Young Gilbert (just 23 at the time of the time of the Battle of Bannockburn) was joint commander of one of the English divisions with the Earl of Hereford, Humphrey de Bohun (whose far more complex heraldry will be attempted at some point soon). The young Earl was also the brother-in-law of Robert the Bruce.
Anyway, having a horse killed under him on the first day of battle did not seem to deter him at all from charging recklessly at the schiltrons a day later. So keen, in fact, was he to teach the recalcitrant Scots a lesson that he even failed to don his livery for day two of the battle, charging in without his tell-tale surcoat.......
......which probably explains why, despite the massive ransom he would bring, he went unrecognised when felled from his horse and was killed. Thus ended the last De Clare Earl of Gloucester.
All is not lost, however, and the particular silver lining with this figure is that the arms stay the same into the Hundred Years War under Hugh de Audley, Earl of Gloucester, so I can stretch the figure's historical suitability should I so choose. The modern arms of my hometown of Gloucester are very similar to those borne on that fateful day in the summer of 1314, with the addition of some red bezants to accompany the traditional chevronels.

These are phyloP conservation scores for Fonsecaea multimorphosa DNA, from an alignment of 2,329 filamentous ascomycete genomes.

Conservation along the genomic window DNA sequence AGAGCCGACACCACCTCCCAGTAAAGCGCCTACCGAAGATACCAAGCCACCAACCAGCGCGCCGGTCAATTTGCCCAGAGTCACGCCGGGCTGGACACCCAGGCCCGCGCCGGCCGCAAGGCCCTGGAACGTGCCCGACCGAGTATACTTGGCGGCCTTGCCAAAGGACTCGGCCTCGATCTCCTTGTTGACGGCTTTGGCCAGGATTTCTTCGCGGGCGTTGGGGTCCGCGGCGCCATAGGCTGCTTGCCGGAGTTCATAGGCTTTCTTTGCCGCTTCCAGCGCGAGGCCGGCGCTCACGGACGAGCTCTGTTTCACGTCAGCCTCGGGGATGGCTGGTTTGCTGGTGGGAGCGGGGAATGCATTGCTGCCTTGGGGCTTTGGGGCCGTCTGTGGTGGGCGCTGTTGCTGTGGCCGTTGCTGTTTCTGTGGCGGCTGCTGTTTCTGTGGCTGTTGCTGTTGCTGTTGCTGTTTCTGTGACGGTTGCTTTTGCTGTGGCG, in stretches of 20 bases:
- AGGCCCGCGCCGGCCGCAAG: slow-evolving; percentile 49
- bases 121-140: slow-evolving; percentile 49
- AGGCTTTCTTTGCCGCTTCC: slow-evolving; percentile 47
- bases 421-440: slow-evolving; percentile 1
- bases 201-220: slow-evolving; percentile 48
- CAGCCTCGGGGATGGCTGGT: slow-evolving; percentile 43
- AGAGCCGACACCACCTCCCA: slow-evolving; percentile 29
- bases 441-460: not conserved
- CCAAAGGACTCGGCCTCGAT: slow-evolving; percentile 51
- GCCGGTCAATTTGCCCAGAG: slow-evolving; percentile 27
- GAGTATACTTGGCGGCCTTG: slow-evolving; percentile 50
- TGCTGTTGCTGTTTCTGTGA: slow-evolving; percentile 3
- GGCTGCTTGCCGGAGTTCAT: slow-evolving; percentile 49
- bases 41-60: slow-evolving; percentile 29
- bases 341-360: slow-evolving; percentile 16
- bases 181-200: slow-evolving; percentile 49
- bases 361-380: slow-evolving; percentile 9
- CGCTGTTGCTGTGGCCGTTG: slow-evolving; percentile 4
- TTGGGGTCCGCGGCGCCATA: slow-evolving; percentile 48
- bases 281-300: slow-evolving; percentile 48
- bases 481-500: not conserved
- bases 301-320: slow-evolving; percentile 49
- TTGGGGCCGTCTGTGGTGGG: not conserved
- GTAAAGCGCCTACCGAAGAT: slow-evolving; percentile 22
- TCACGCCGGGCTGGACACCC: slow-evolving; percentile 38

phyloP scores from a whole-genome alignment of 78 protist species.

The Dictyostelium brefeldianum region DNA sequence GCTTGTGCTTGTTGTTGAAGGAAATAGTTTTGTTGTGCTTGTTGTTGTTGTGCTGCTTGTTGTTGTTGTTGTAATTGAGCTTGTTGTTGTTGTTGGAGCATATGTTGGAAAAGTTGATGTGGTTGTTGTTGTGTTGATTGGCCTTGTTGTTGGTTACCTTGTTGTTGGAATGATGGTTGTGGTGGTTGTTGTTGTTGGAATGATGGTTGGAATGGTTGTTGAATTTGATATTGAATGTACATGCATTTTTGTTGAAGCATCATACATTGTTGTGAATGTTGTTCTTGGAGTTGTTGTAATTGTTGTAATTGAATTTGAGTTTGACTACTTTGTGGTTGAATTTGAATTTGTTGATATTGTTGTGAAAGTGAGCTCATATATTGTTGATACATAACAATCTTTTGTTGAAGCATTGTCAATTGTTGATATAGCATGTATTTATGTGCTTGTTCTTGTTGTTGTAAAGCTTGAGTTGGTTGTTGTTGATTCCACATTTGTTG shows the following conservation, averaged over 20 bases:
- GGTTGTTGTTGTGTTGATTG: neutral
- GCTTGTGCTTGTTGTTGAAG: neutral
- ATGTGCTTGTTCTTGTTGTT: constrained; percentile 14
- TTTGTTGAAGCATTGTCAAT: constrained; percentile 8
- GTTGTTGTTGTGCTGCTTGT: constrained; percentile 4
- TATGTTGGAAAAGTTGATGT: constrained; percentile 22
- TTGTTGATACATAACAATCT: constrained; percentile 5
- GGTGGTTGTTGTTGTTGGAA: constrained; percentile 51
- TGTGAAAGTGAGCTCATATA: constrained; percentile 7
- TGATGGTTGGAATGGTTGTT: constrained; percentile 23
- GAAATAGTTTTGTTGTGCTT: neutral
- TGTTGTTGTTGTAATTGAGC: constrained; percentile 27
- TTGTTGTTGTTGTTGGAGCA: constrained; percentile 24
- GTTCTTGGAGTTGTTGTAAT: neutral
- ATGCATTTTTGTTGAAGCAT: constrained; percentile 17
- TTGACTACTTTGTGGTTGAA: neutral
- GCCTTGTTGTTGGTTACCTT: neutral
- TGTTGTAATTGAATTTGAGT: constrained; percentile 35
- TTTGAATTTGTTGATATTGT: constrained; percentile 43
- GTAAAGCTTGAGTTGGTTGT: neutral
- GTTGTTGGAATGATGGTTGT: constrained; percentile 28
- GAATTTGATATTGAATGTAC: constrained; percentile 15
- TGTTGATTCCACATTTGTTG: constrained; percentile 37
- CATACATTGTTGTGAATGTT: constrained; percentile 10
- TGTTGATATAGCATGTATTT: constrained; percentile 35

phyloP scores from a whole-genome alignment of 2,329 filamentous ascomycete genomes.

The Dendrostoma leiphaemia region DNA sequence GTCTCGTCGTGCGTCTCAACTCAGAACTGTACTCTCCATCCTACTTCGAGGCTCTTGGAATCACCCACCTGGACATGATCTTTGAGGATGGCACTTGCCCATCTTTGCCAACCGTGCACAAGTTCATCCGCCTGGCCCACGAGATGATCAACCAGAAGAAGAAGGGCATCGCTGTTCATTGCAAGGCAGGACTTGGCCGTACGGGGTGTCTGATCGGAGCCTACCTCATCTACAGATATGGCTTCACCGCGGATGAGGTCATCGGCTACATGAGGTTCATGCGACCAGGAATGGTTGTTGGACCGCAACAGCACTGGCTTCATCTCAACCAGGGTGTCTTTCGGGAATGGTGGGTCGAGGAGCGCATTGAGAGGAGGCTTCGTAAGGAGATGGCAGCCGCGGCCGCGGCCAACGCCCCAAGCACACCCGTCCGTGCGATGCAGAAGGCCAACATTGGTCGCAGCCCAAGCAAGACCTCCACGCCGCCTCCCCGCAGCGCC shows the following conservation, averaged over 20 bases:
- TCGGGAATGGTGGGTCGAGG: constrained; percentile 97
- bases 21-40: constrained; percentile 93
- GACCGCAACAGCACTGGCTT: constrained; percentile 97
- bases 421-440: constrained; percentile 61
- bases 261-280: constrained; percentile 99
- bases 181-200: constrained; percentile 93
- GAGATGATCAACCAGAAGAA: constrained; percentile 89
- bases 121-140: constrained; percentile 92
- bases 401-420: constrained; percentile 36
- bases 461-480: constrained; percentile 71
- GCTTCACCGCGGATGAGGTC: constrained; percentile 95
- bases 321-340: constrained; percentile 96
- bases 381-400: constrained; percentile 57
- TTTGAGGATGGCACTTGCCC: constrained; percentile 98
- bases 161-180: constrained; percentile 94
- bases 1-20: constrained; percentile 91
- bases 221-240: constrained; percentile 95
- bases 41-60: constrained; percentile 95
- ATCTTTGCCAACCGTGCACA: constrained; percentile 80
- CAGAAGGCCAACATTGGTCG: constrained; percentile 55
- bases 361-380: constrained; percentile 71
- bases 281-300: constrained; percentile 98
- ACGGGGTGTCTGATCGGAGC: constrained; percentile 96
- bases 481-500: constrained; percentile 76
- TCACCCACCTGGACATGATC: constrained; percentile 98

I have a 60mm diameter metal disc base ready for a mini-diorama of Gilbert with his standard bearer (courtesy of Magnetic Displays in the UK at least). I hope to finish that soon, but here is the work in progress.
|The figure is, I think, from Black Tree;s Hundred Years' War range, with a brass wire lance. AS the Earl was a very rich man, I am happy to have him in the absolute latest armourial fashion compared with most of my knights.|